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Monday, 14 January 2013

‘World Heritage status of Vic Falls Rainforest intact’

The World Heritage Status of the Victoria Falls Rainforest has not been downgraded as Unesco still recognises it as one of the Seven Natural Wonders of the World, Tourism and Hospitality Minister Engineer Walter Mzembi has said.

Eng Mzembi said only God could delist the Victoria Falls Rainforest from being one of the Seven Natural Wonders of the World.

Commenting on reports which alleged that the Victoria Falls Rainforest had been delisted from being one of the Seven Natural Wonders of the World making way for the so-called New7Wonders of the World which include the Table Mountain of South Africa, Eng Mzembi said the Rainforest, which is the largest curtain of flowing water in the world, would remain as a natural wonder until the end of time.

“No individual or grouping can delist it or downgrade it. It is only God who can delist Victoria Falls Rainforest as a natural wonder if the world comes to an end. Fortunately, the world has not ended and therefore we still have the Rainforest as a natural wonder. God as He pleases when the world comes to an end may create the Rainforest somewhere, but for all I know it will be back in Zimbabwe,” said Eng Mzembi.

He said individuals or groups can only grade man-made wonders.

Eng Mzembi also said the publication on the New7Wonders of the World were a result of a private poll of the website, which is not the official position of Unesco.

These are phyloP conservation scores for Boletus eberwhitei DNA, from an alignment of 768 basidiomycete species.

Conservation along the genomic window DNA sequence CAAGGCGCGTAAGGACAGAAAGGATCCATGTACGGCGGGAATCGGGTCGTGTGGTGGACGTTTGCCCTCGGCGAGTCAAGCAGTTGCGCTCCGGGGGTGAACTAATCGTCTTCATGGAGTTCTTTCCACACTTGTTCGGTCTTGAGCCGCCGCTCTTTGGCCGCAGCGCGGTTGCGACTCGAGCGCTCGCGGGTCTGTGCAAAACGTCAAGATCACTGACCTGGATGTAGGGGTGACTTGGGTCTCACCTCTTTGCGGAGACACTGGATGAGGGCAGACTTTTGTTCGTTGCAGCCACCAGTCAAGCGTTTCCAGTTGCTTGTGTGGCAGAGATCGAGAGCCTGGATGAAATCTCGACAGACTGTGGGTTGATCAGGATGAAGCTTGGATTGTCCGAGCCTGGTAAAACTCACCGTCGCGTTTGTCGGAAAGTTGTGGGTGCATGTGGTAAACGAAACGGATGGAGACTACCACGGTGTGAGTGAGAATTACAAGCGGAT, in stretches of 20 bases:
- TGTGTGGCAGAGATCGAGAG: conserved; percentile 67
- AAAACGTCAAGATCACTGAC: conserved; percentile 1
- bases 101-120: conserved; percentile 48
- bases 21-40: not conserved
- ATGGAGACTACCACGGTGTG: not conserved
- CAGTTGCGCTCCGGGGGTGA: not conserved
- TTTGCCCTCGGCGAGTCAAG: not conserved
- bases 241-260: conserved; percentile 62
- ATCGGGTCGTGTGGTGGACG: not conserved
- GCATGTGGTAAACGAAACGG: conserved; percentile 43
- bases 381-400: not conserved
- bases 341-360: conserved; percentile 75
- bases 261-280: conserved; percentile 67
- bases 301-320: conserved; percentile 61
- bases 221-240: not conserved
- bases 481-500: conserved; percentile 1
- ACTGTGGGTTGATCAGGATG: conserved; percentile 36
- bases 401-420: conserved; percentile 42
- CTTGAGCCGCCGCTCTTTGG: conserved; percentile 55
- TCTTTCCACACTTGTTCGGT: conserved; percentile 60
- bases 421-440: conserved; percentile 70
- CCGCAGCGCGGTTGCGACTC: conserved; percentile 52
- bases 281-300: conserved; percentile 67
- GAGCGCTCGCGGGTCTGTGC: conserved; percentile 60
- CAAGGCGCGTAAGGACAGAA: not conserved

“We have since established that the status of Victoria Falls has not changed at all. The Rainforest, as a World Heritage Site, is still highly listed as being among the Seven Natural Wonders of the World by the Unesco website and is the only one in Africa,” said Mr Clement Mukwasi, public relations manager for Shearwater Adventures.

He said the mentioning of Table Mountain as one of the new Seven Natural Wonders of the World was simply a marketing gimmick by a website, “The” on the New7Wonders of Nature competition.

“This should not be confused with the long standing ratings of the Victoria Falls Rainforest. These private ratings that are a result of manipulated polls should not be taken seriously. The unfortunate part of it is that sometimes people confuse it with official pronouncements,” said Mr Mukwasi.

He said Victoria Falls Rainforest was among the Seven Natural Wonders of the World and compared well with some of the world’s largest falls such as the Niagara Falls of Canada and the Iguacu Falls, which are found between Brazil and Argentina. In 1989, Unesco upgraded the Victoria Falls to the status of a World Heritage Site in Zimbabwe alongside Mana Pools, the Great Zimbabwe and Matopo Hills. Meanwhile, the idea of listing the wonders of the world is hardly a new thing.

The historian Herodotus, according to the free encyclopedia, compiled his own list way back in the fifth Century BC and from then on many have been unable to resist the temptation of categorising and rating the world’s monuments, both natural and man-made.

The traditional Seven Wonders of the World were the Great Pyramid of Giza, the Hanging Gardens of Babylon, the Temple of Artemis, the Statue of Zeus at Olympia, the Mausoleum of Halicarnassus, the Colossus of Rhodes and the Lighthouse of Alexandria.

These were the monuments the Greeks considered the epitome of man’s creative skill and ingenuity and only the Great Pyramid exists today. Little wonder then, that in the information age there are moves to make new lists of man-made and natural wonders.

The New7Wonders of Nature was a follow-up popularity contest to the New7Wonders Foundation, New7Wonders of the World, which were announced in July 2007. These are Iguazu Falls (Brazil), Jeju Island (South Korea), Komodo Island (Indonesia), Puerto Precesa Underground River (Philippines), Table Mountain (South Africa), Halong Bay (Vietnam) and Amazon Rainforest (South America).

Source: ‘World Heritage status of Vic Falls Rainforest intact’ (13/01/2013)

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